With many departments producing their own publications and newsletters, it is important for the College to project and maintain an image of quality as well as remain consistent in the use of names, titles and capitalization. The office of communications has composed a brief "style guide" for campus constituents. With few exceptions, the College follows the Associated Press (AP) Stylebook and Libel Manual. When in doubt, please use the AP stylebook or call the office of communications at x3230. The basic guidelines are outlined below.
The following guidelines may help to clarify some common style misconceptions.
academic degrees If mention of degrees is necessary to establish someone's credentials, the preferred form is to avoid an abbreviation and use instead a phrase such as: John Smith, who has a doctorate in psychology.
Use an apostrophe in bachelor's degree, a master's, etc.
Use abbreviations such as B.A., M.A., LL.D. and Ph.D. only when the need to identify many individuals by degree on first reference would make the preferred form cumbersome. Use the abbreviations only after a full name - never after just a last name.
When used after a name, an academic abbreviation is set off by commas: Jane Doe, Ph.D., spoke. Do not precede a name with a courtesy title for an academic degree and follow it with the abbreviation for the degree in the same reference: Dr. Jane Doe, a chemistry professor, not Dr. Jane Doe, Ph.D.
academic departments Department and office names should be capitalized only when referring to that name in an official capacity, e.g. Department of History. Do not capitalize when referring to a field of study or the program or discipline name, e.g. She is a political science professor. They teach biology and chemistry.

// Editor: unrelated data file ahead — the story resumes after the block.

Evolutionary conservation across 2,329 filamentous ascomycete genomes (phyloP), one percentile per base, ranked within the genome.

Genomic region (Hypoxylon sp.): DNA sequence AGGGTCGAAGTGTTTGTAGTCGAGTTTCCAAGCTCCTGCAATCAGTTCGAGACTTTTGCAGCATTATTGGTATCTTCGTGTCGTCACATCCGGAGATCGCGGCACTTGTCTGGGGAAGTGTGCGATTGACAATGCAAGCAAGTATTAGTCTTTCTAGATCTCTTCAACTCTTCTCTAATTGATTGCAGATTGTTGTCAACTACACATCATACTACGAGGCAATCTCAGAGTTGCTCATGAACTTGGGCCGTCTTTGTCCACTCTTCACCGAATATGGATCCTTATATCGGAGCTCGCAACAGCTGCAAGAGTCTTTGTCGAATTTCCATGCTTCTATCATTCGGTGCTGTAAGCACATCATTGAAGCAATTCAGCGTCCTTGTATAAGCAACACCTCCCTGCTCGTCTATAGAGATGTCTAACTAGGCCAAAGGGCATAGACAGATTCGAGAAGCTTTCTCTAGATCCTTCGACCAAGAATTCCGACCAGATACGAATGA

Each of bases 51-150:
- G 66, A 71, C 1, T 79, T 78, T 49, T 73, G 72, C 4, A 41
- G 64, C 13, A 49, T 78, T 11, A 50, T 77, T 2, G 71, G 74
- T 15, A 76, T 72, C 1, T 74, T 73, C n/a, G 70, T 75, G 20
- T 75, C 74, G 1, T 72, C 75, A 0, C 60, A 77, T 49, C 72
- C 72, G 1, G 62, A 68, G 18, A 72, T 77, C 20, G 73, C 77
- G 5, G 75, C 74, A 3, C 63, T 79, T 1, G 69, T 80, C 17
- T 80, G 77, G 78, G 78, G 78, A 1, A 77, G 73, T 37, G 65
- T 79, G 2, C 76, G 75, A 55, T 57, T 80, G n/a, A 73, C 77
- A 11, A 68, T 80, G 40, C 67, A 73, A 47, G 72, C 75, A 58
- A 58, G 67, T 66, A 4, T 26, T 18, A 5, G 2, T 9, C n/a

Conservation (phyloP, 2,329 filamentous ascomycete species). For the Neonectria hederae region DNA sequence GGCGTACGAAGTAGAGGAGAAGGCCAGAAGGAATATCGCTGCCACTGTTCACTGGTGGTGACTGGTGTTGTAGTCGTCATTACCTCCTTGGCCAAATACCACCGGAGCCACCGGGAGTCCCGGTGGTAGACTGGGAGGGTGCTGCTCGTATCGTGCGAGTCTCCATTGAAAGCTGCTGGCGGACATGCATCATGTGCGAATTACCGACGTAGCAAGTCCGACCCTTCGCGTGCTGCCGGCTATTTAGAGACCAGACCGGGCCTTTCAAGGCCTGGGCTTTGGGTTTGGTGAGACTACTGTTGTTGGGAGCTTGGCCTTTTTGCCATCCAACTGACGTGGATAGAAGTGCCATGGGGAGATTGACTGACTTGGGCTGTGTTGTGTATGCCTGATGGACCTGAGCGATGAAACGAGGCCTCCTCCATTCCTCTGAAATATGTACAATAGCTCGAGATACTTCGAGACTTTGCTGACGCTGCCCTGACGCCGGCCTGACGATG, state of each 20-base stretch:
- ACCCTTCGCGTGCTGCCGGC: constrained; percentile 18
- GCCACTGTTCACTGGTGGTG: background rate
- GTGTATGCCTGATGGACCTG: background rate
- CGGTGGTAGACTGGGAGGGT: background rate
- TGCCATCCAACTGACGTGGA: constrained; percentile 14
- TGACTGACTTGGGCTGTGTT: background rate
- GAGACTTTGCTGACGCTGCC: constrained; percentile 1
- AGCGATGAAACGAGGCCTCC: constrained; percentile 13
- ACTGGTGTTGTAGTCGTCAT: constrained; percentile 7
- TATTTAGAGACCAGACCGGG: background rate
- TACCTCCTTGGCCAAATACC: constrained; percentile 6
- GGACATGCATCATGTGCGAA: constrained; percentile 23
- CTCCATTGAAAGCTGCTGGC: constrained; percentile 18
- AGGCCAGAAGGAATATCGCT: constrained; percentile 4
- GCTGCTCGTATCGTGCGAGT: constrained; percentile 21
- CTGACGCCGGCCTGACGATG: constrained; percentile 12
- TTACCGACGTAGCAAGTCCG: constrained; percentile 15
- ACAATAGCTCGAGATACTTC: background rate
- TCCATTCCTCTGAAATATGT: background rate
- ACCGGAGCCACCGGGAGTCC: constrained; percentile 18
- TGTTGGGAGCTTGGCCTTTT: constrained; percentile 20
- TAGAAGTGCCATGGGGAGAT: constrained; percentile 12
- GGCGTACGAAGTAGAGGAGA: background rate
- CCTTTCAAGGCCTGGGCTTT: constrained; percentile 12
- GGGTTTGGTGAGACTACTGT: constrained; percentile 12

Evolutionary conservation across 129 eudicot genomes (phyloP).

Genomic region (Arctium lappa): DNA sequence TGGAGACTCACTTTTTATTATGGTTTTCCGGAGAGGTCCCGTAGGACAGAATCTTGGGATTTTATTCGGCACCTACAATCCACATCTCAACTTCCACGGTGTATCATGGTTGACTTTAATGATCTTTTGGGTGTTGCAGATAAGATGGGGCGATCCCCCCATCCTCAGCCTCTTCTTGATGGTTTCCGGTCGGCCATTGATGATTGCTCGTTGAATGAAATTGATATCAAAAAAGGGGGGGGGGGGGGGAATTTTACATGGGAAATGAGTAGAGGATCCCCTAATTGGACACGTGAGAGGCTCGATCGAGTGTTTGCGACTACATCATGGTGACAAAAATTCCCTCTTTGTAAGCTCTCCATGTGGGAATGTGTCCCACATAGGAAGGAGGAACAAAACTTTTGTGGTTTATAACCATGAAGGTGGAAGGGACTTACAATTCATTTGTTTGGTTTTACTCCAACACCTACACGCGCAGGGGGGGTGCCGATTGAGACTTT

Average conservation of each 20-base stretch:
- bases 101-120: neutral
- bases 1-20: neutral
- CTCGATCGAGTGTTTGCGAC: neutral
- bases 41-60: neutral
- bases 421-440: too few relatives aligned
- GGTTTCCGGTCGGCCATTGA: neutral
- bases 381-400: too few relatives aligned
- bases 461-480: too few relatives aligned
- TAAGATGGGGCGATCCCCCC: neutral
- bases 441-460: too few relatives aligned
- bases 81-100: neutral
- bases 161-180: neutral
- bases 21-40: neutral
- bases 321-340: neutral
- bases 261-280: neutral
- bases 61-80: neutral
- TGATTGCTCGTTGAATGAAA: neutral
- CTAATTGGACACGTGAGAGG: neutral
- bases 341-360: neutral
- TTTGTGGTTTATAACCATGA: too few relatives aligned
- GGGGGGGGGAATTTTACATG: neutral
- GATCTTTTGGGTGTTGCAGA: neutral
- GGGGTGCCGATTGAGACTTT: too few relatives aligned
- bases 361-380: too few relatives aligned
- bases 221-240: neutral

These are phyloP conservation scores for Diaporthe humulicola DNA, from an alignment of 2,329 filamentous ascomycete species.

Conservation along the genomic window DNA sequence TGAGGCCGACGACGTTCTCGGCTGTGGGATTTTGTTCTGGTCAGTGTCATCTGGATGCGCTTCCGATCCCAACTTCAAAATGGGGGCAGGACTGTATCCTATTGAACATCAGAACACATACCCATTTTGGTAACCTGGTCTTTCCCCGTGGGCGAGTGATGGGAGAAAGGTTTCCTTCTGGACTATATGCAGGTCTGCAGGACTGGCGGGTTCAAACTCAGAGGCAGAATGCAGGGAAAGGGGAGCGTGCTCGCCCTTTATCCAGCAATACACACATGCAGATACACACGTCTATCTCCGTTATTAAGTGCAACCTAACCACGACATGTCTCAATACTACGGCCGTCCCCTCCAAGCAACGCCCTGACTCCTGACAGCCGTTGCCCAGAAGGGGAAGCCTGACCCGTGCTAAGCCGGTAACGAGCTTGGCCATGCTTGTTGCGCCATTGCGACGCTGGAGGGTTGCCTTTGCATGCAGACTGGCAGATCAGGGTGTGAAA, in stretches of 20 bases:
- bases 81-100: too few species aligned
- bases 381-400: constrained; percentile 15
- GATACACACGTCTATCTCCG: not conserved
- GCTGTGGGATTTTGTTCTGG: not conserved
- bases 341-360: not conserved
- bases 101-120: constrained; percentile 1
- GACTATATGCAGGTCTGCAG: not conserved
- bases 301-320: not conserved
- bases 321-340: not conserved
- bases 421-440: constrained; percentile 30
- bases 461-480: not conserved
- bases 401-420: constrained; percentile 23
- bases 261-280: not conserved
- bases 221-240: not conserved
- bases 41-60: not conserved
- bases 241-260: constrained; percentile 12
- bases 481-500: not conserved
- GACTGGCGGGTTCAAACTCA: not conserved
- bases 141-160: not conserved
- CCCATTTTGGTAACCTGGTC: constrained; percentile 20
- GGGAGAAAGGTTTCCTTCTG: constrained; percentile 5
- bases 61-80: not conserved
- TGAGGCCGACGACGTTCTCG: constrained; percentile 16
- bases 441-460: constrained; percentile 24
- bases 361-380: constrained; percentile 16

academic titles See section on titles.
alum/alumni For most College communication and publications, use "alumni" to refer to multiple graduates and "alum" to refer to a single Muhlenberg graduate. Formal College functions (speeches, Commencement, committee reports, etc.) may retain the traditional Latin terminology (alumna/alumnae, alumnus/alumni), though graduate status with a specific class year is preferred whenever possible.
comma Associated Press style does not utilize the serial/Oxford comma. "First, second and third" is correct. "First, second, and third" is incorrect.
composition titles Apply the guidelines listed below to book titles, computer game titles (but not software titles), movie titles, opera titles, play titles, poem titles, song titles, television program titles and the titles of lectures, speeches and works of art.
• Capitalize the principal words, including prepositions and conjunctions of four or more letters.
• Capitalize an article - the, a, an - or words of fewer than four letters if it is the first or last word in a title.
• Italicize the names of all such works except the Bible and books that are primarily catalogs of reference material (almanacs, catalogs, directories, dictionaries, encyclopedias, gazetteers, handbooks and similar publications).
• Use quotation marks around a song title, article in a journal or other episodic parts of a larger work.
• Translate a foreign title into English unless the work is known to the American public by its foreign name.
course names Names of course and classes should have initial capitalization for all principal words. Do not place in quotes or italicize, and avoid abbreviations or course numbers as these can be confusing or vague for most readers.
magazine titles Italicize the names of magazines. Lowercase the word "magazine" and do not italicize unless it is part of the publication's formal title: Harper's Magazine, Newsweek magazine; Time magazine. Check the masthead if in doubt. Articles within magazines should be placed within quotation marks.
Muhlenberg College When referring to Muhlenberg College, capitalize the College when the word appears without "Muhlenberg." This is an exception to AP style.